- Save as an older version of InstallShield

- Redistributables view now has a download function so that the original download is smaller, and there is no need to download 400MB+ packages of MSMs or find them yourselves.

- Windows Device Driver install wizard

- More reliable COM+ support

Shout at me if I forgot anything.

Most of the extra features available in Premier are to do with multiplatform. CD autoplay menus (a menu that comes up when you stick in the CD), multilingual installs, and a slightly better update service (it downloads the update, whereas the version in Professional just gives the user a link to a webpage where they can download it) are what you get apart from multiplatform. We decided that wasn't enough to justify the extra money for Premier, so we're going for the Professional version. Assuming we can get the big head honcho to scribble on some dotted line or other, that is...

BTW, I agree that the feature list was a bit confusing. I downloaded the evaluation though so I was all right. :D

johnludlow
05-07-2004, 01:36 PM
Originally posted by bobcorrigan
And here I was thinking that the ability to create an MSI from a Universal project was a big deal...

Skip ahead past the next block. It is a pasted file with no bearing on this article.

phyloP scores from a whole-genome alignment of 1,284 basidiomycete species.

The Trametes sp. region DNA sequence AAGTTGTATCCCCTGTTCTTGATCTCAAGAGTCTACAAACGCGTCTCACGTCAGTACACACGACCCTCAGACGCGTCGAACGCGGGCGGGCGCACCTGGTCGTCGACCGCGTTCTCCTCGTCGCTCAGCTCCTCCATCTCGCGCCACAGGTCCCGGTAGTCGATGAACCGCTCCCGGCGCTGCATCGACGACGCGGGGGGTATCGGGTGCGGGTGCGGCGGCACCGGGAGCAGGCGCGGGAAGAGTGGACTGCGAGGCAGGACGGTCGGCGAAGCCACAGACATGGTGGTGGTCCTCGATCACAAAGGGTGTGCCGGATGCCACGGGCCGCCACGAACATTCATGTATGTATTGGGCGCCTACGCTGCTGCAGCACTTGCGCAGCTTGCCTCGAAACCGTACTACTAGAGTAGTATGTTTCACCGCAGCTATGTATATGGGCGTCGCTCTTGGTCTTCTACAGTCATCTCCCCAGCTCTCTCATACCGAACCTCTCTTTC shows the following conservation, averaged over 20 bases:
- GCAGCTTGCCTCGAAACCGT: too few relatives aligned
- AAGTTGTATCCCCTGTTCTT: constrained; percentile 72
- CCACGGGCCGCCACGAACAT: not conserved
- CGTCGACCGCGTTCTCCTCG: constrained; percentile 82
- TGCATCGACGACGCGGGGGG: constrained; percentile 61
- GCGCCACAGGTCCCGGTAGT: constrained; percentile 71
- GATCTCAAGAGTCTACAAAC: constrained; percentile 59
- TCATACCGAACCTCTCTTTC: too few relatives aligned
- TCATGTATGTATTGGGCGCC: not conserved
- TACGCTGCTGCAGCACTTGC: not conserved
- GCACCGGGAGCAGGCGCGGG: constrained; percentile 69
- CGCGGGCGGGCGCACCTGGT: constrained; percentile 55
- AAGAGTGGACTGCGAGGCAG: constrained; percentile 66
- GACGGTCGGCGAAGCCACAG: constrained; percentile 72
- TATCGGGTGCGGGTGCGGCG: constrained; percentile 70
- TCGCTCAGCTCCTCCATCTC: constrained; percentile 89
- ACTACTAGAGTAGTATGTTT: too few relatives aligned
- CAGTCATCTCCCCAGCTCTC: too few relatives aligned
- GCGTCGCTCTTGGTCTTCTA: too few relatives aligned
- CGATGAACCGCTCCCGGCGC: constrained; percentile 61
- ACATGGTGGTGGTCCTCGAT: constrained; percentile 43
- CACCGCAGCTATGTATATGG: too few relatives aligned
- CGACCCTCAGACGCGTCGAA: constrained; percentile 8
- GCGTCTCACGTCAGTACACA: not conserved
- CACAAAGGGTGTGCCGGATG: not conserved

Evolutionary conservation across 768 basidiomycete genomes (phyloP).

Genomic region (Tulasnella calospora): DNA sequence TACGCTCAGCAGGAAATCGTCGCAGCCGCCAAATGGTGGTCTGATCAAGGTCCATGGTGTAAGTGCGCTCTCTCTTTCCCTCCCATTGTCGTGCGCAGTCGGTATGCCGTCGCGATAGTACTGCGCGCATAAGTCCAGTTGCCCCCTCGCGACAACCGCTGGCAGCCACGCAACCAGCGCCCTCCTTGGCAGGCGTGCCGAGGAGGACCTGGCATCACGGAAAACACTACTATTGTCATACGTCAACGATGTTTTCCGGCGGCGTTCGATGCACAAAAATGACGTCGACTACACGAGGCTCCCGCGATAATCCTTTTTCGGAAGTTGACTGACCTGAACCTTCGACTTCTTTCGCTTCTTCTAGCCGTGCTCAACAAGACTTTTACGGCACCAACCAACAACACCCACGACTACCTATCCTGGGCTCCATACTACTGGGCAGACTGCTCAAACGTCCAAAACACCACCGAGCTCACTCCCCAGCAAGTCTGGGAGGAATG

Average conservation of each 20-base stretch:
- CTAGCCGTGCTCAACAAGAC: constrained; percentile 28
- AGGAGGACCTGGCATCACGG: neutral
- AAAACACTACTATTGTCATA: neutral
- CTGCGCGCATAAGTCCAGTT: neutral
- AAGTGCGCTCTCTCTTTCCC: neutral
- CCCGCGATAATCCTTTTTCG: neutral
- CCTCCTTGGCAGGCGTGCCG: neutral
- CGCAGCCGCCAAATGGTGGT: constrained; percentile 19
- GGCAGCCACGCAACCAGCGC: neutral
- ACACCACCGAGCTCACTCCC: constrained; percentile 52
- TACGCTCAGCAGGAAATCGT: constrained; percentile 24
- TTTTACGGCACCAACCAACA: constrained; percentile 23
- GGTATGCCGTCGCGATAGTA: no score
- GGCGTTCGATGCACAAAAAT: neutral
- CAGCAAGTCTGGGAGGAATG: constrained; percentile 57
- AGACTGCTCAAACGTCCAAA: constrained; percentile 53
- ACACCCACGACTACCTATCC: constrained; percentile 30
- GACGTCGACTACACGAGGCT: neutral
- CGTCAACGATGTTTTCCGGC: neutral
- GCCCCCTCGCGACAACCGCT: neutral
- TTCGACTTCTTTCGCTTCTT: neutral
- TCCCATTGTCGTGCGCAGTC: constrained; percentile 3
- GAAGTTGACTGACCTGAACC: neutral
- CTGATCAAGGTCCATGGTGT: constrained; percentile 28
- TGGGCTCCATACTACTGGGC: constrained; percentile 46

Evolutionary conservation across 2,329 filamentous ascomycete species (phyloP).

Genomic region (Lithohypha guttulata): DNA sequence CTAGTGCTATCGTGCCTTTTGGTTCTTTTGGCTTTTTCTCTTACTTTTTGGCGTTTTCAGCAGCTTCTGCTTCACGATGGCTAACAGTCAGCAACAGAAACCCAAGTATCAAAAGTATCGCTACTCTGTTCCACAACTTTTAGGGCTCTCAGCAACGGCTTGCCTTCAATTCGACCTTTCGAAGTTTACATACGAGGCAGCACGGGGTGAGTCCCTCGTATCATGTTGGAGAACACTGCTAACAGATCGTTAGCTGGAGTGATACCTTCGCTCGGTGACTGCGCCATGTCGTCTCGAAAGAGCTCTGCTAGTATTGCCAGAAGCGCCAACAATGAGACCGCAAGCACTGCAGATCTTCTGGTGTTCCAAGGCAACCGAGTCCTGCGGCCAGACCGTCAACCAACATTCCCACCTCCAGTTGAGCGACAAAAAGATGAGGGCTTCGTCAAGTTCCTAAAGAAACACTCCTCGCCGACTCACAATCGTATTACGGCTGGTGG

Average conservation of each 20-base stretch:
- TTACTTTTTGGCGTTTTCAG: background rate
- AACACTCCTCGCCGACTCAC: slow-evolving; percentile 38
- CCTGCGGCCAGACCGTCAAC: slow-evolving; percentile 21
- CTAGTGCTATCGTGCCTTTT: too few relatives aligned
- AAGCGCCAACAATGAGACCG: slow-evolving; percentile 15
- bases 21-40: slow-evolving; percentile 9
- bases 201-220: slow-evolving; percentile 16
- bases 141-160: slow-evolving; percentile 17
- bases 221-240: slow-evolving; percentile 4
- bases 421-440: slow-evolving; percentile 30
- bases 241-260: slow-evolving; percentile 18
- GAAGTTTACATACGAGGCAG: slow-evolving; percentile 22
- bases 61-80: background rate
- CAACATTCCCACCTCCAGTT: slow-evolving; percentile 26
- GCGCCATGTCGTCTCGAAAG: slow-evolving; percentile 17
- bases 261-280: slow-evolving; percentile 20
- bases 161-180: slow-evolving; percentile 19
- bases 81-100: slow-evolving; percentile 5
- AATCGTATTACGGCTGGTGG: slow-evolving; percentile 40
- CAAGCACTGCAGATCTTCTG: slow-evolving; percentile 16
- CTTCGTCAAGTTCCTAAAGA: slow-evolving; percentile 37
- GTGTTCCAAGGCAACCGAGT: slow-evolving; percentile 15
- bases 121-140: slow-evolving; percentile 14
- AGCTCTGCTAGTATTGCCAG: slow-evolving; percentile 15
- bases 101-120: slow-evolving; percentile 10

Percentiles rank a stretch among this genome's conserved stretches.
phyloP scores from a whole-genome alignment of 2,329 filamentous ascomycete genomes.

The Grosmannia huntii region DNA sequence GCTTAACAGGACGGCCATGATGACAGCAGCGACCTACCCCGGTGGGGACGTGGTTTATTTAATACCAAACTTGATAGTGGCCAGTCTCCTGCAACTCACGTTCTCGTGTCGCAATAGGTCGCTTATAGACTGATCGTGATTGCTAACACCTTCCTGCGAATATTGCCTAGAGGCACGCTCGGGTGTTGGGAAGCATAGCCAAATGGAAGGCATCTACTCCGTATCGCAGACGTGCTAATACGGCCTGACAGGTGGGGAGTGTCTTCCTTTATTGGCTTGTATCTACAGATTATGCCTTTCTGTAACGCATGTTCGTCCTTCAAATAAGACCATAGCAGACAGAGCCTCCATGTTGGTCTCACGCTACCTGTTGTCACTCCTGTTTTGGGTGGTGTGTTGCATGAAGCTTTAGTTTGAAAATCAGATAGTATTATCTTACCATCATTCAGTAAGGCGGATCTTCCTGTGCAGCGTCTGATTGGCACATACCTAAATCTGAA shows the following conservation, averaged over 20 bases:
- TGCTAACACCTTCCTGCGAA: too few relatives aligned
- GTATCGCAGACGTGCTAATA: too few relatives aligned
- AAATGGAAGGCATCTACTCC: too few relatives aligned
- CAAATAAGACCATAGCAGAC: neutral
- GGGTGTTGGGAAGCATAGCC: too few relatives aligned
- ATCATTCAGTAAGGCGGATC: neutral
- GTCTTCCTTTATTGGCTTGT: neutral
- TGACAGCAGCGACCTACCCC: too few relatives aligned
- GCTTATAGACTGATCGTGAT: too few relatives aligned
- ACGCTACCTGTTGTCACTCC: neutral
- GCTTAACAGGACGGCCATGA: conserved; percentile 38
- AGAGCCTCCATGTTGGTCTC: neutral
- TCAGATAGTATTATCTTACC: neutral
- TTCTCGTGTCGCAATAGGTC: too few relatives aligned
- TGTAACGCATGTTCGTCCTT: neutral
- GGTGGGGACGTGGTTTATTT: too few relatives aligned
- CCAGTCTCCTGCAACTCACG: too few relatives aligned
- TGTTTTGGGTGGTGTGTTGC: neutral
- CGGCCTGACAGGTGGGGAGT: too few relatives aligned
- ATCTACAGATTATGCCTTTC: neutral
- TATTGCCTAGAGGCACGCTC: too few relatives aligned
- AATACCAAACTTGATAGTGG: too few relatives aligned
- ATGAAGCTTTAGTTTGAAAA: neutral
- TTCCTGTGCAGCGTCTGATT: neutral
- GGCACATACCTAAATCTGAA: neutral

I'm going to get one of my Windows colleagues to respond to this one.

Stay tuned,

Bob
InstallShield Universal Product Manager

I'm quite impressed that you did that, actually. I was a bit confused because it seems to be per-feature, and that seems an odd way of doing it to me. But I'm sure there was a reason for it.

We're not really swayed by Multiplatform either, basically because at the moment we rely heavily on certain Windows-only technologies (.NET, SQL Server, IIS, and so on). In 2-3 years, that might change.

bobcorrigan
05-07-2004, 01:38 PM
Originally posted by johnludlow
We're not really swayed by Multiplatform either, basically because at the moment we rely heavily on certain Windows-only technologies (.NET, SQL Server, IIS, and so on). In 2-3 years, that might change. [/B]

Well, good news is if you've got InstallShield X, you've got multi-platform capabilities, in case the swaying happens earlier.